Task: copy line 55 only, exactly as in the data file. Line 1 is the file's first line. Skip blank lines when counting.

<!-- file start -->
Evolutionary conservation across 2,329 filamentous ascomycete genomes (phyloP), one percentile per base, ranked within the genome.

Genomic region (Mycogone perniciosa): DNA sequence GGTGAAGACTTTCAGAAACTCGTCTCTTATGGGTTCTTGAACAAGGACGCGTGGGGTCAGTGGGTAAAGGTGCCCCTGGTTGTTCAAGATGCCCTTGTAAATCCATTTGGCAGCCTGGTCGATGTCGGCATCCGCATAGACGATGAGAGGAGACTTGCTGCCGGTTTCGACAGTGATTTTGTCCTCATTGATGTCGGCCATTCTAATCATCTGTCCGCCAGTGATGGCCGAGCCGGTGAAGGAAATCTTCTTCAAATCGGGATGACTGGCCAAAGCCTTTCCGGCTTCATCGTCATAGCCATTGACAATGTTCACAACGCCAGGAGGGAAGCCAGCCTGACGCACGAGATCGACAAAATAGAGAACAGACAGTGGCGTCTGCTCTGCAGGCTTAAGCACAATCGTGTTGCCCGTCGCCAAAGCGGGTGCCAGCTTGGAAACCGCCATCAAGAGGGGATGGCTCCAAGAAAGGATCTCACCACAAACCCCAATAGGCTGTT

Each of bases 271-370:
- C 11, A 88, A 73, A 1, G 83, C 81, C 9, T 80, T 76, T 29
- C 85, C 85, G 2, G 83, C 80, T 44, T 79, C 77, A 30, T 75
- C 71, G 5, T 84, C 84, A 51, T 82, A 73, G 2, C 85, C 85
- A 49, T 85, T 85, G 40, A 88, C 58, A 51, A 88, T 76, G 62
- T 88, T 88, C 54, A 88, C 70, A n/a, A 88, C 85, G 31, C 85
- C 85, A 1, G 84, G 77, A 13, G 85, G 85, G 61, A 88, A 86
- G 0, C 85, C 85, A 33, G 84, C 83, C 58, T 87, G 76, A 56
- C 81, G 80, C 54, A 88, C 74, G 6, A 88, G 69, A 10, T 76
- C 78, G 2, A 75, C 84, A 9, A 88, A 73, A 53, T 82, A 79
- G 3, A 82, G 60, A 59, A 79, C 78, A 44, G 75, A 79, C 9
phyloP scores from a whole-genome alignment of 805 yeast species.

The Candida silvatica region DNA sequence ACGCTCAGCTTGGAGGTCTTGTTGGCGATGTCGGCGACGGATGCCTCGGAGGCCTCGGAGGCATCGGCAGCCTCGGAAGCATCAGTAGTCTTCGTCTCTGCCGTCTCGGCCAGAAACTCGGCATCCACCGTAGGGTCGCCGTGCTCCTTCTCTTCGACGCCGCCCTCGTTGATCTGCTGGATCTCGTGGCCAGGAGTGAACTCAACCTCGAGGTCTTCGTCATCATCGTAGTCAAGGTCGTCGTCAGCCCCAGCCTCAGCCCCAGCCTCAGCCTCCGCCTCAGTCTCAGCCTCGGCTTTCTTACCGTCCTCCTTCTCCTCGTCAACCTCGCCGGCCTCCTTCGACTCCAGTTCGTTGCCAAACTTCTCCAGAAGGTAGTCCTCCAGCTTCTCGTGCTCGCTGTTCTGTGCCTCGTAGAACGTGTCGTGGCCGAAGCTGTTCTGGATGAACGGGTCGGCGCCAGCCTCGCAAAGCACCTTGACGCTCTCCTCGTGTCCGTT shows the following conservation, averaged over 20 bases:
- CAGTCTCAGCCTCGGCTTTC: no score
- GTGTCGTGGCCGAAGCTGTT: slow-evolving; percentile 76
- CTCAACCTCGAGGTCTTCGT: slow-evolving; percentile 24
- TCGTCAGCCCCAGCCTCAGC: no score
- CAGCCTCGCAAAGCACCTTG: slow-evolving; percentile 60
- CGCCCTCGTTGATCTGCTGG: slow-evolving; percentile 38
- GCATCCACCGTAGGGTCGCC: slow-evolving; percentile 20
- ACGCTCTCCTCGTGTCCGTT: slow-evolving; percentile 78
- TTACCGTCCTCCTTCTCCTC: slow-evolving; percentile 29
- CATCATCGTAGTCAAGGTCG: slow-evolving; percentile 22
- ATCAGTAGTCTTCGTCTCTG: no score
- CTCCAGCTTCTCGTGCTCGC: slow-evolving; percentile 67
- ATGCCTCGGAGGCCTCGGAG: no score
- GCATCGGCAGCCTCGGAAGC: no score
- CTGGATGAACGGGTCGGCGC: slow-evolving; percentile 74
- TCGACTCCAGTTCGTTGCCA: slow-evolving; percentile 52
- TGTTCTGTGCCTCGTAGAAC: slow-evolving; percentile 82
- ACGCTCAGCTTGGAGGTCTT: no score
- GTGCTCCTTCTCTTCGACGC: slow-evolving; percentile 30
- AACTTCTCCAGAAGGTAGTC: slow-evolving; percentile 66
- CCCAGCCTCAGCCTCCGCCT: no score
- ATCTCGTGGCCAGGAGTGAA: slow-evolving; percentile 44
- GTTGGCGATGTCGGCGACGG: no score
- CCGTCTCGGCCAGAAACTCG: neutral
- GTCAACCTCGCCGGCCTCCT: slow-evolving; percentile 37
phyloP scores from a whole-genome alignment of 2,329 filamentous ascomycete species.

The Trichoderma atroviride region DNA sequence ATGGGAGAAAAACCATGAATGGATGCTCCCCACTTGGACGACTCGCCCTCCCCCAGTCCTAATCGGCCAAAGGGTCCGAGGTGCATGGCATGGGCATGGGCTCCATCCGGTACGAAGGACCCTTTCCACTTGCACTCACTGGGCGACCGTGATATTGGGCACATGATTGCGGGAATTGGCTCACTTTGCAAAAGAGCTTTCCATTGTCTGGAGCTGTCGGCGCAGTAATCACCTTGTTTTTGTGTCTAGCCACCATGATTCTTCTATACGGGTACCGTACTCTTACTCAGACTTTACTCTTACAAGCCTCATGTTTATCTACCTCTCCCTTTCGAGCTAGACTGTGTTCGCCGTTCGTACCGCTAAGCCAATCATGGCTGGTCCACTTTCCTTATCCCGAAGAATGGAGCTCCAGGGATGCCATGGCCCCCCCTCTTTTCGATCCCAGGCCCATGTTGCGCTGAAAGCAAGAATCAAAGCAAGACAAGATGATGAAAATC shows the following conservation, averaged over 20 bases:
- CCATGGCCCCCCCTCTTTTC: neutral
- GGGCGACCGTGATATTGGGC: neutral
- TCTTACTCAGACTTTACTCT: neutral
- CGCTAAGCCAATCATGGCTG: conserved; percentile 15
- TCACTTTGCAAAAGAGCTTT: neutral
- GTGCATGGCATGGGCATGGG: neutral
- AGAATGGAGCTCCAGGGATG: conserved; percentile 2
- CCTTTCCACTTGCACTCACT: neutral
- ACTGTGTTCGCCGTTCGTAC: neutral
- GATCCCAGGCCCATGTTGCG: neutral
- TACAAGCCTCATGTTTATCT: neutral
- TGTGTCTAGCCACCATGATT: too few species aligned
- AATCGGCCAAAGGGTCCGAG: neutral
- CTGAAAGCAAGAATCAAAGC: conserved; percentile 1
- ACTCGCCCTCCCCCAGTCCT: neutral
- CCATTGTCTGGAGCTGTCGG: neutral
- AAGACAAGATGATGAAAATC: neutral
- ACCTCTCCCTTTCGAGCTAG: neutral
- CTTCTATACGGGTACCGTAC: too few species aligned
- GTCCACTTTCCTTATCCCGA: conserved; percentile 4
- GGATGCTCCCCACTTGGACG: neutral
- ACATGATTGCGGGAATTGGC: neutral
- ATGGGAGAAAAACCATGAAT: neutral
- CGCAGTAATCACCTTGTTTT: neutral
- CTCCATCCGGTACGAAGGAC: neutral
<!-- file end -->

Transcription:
- AATCGGCCAAAGGGTCCGAG: neutral